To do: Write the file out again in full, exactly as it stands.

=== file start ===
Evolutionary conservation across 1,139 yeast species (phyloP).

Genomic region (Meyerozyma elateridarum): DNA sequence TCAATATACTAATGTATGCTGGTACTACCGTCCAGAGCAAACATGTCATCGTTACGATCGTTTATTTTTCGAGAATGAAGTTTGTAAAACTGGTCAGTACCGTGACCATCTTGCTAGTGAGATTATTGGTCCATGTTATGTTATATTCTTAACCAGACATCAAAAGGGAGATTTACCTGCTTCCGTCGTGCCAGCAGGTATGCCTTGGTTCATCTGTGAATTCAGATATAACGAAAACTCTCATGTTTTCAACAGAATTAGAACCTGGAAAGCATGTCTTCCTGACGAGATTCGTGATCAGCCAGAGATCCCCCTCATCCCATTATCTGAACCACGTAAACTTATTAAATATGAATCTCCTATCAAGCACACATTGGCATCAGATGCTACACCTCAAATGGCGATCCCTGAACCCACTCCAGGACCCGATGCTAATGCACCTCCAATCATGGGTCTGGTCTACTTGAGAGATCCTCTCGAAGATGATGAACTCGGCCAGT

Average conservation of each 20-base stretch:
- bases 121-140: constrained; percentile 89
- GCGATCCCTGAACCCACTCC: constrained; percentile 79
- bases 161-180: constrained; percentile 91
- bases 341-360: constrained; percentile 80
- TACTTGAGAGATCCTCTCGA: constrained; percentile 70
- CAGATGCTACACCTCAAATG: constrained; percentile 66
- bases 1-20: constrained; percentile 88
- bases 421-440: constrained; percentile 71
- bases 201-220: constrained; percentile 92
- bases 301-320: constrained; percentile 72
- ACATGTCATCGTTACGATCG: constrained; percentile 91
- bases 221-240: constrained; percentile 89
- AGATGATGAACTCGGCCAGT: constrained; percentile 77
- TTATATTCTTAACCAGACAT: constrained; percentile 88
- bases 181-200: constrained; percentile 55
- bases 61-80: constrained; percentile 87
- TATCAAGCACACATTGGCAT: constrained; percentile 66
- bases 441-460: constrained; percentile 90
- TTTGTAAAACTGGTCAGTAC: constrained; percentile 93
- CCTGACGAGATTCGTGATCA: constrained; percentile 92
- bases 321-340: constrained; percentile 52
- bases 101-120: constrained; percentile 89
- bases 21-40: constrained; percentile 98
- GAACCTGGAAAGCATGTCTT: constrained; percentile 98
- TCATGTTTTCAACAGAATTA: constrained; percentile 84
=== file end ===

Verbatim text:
Evolutionary conservation across 1,139 yeast species (phyloP).

Genomic region (Meyerozyma elateridarum): DNA sequence TCAATATACTAATGTATGCTGGTACTACCGTCCAGAGCAAACATGTCATCGTTACGATCGTTTATTTTTCGAGAATGAAGTTTGTAAAACTGGTCAGTACCGTGACCATCTTGCTAGTGAGATTATTGGTCCATGTTATGTTATATTCTTAACCAGACATCAAAAGGGAGATTTACCTGCTTCCGTCGTGCCAGCAGGTATGCCTTGGTTCATCTGTGAATTCAGATATAACGAAAACTCTCATGTTTTCAACAGAATTAGAACCTGGAAAGCATGTCTTCCTGACGAGATTCGTGATCAGCCAGAGATCCCCCTCATCCCATTATCTGAACCACGTAAACTTATTAAATATGAATCTCCTATCAAGCACACATTGGCATCAGATGCTACACCTCAAATGGCGATCCCTGAACCCACTCCAGGACCCGATGCTAATGCACCTCCAATCATGGGTCTGGTCTACTTGAGAGATCCTCTCGAAGATGATGAACTCGGCCAGT

Average conservation of each 20-base stretch:
- bases 121-140: constrained; percentile 89
- GCGATCCCTGAACCCACTCC: constrained; percentile 79
- bases 161-180: constrained; percentile 91
- bases 341-360: constrained; percentile 80
- TACTTGAGAGATCCTCTCGA: constrained; percentile 70
- CAGATGCTACACCTCAAATG: constrained; percentile 66
- bases 1-20: constrained; percentile 88
- bases 421-440: constrained; percentile 71
- bases 201-220: constrained; percentile 92
- bases 301-320: constrained; percentile 72
- ACATGTCATCGTTACGATCG: constrained; percentile 91
- bases 221-240: constrained; percentile 89
- AGATGATGAACTCGGCCAGT: constrained; percentile 77
- TTATATTCTTAACCAGACAT: constrained; percentile 88
- bases 181-200: constrained; percentile 55
- bases 61-80: constrained; percentile 87
- TATCAAGCACACATTGGCAT: constrained; percentile 66
- bases 441-460: constrained; percentile 90
- TTTGTAAAACTGGTCAGTAC: constrained; percentile 93
- CCTGACGAGATTCGTGATCA: constrained; percentile 92
- bases 321-340: constrained; percentile 52
- bases 101-120: constrained; percentile 89
- bases 21-40: constrained; percentile 98
- GAACCTGGAAAGCATGTCTT: constrained; percentile 98
- TCATGTTTTCAACAGAATTA: constrained; percentile 84